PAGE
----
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Union Chain Bridge becomes International Historic Engineering Landmark

Date
17 July 2023

It is the oldest vehicle-carrying catenary bridge in the world.

Union Chain Bridge becomes International Historic Engineering Landmark
The renovation of the Union Chain Bridge was recently finished. Image credit: Jim Gibson

A 203-year-old bridge that connects England and Scotland has been recognised as an International Historic Engineering Landmark.

The Union Chain Bridge, which connects the two nations across the River Tweed, is the oldest vehicle-carrying catenary bridge in the world.

When it was built in 1820, it was the longest span bridge in the world, at 133 metres.

To celebrate the structure’s reopening on July 6 after a £10.5m refurbishment, a plaque marking its landmark status was unveiled by the American and Japanese Societies of Civil Engineers (ASCE, JSCE), the Institution of Structural Engineers and the ICE.

The refurbishment work was paid for by Northumbrian County Council, Scottish Borders Council, and heritage sources including the National Lottery Heritage Fund and the ‘Friends’ of the bridge, who raised £300,000.

Former ICE Gold Medallist winner and ICE Fellow Professor Roland Paxton and the Friends of the Union Chain Bridge, of which he is patron, were instrumental in the refurbishment and preservation efforts.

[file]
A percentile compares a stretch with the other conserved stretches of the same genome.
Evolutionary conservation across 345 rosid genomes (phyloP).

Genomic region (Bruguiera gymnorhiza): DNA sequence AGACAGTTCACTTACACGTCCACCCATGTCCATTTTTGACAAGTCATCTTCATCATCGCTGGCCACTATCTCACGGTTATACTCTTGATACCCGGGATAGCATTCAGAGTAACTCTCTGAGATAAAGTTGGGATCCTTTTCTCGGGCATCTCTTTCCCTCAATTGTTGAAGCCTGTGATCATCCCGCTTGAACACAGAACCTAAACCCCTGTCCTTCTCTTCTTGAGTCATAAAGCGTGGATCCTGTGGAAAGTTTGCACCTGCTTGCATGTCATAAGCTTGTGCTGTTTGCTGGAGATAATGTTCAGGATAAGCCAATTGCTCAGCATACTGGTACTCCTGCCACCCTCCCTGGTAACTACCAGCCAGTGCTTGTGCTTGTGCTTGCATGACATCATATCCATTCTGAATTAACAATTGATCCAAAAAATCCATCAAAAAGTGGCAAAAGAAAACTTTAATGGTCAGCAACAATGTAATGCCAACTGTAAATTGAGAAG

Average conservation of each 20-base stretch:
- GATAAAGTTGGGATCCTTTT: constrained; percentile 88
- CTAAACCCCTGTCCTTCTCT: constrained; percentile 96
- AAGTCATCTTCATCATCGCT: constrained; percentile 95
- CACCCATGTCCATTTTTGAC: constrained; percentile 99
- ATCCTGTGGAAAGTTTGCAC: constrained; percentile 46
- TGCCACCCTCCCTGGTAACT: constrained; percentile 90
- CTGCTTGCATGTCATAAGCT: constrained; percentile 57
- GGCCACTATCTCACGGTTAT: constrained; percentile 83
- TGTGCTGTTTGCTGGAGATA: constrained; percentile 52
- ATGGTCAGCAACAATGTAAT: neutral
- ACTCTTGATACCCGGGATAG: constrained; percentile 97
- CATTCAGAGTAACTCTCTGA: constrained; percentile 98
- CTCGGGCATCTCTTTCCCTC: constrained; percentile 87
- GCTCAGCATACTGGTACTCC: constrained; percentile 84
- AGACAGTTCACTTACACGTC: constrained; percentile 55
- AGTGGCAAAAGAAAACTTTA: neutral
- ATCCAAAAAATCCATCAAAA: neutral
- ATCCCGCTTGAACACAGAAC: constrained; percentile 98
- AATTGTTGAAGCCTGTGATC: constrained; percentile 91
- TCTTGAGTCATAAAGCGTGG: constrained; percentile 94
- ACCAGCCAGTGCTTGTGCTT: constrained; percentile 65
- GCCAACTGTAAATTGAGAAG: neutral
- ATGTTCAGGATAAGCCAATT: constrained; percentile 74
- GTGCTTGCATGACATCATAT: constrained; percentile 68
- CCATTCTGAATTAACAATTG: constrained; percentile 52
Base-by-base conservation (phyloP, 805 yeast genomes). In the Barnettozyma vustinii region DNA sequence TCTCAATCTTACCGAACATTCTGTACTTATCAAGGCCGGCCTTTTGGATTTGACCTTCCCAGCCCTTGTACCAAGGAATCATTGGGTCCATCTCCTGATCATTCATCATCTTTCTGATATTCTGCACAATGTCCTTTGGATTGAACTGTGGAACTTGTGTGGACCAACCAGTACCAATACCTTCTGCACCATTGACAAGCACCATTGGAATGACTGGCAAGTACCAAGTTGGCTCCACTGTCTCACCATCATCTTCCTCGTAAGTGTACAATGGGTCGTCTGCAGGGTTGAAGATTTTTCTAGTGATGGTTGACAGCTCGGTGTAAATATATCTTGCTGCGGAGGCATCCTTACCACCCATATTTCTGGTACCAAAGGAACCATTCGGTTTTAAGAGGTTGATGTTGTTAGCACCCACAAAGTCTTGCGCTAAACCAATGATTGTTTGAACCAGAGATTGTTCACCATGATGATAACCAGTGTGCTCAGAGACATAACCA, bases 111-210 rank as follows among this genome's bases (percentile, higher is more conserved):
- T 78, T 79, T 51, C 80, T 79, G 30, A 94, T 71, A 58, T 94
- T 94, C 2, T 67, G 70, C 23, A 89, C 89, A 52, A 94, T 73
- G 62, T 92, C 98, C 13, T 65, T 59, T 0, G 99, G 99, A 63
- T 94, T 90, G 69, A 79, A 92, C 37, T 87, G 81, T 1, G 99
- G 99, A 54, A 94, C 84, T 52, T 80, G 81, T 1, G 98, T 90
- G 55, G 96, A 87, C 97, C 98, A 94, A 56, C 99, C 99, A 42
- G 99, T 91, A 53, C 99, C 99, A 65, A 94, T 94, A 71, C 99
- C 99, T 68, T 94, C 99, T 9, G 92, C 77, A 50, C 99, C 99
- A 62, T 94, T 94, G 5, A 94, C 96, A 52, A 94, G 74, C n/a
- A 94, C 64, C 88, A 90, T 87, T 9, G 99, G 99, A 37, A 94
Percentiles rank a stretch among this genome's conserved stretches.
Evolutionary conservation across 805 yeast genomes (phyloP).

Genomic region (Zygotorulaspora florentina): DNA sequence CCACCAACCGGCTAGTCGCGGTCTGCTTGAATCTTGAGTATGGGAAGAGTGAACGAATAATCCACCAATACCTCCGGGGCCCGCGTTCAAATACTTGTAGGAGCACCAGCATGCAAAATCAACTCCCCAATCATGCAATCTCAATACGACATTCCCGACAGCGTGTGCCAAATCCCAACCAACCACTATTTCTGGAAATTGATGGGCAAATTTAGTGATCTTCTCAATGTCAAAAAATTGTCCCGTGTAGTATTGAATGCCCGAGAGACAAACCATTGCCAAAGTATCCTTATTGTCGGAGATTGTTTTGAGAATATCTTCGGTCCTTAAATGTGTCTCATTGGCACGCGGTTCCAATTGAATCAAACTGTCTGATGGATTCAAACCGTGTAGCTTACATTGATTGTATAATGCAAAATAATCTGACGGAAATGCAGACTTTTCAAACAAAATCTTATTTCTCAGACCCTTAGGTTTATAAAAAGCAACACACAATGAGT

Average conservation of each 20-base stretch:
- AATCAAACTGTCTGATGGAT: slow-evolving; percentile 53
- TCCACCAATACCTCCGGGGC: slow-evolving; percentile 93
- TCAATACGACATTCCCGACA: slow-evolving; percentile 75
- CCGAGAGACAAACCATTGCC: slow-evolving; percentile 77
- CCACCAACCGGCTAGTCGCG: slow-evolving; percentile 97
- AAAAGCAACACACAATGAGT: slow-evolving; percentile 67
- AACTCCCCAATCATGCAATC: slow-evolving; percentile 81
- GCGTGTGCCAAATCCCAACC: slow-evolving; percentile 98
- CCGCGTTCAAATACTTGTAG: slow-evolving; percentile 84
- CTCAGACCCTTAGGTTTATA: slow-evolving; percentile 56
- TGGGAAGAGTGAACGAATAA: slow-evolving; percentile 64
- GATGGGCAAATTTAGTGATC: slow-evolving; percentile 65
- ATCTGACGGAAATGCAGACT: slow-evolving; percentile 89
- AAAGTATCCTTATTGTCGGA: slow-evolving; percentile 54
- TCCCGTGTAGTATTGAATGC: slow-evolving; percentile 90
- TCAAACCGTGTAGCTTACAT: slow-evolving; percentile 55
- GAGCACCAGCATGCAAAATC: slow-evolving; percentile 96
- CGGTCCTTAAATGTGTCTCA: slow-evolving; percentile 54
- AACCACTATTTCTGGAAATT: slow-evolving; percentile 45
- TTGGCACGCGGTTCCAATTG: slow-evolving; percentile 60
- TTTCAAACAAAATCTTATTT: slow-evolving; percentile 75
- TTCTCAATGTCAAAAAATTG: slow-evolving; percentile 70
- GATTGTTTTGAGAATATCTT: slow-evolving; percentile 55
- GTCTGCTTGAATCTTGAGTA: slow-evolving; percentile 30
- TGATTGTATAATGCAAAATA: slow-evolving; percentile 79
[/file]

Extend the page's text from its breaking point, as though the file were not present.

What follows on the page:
Professor Roland Paxton on the Union Chain Bridge
Professor Roland Paxton on the Union Chain Bridge. Image credit: Jim Gibson

'Significant retention of its 1820 fabric'

"This achievement fulfils the promises made at the very first meeting of the Friends of the Union Chain Bridge," Professor Paxton said.

"The councils are to be congratulated on restoring the bridge for vehicular use with significant retention of its 1820 fabric."

Director, ICE Scotland, Ben Westland said: "Not only was the incredible achievement of Captain Samuel Brown, the designer of the Union Chain Bridge, celebrated, but the efforts of the Friends of the Union Chain Bridge were rewarded with international recognition of this historic civil engineering landmark."

Projects which have also been named as an International Historic Engineering Landmark include the ICE’s HQ, One Great George Street, the Panama Canal, the Golden Gate Bridge, the Belfast Rail Link in Dublin, the Eiffel Tower and the Forth Bridge.

  • Gordon Brown, communications lead at ICE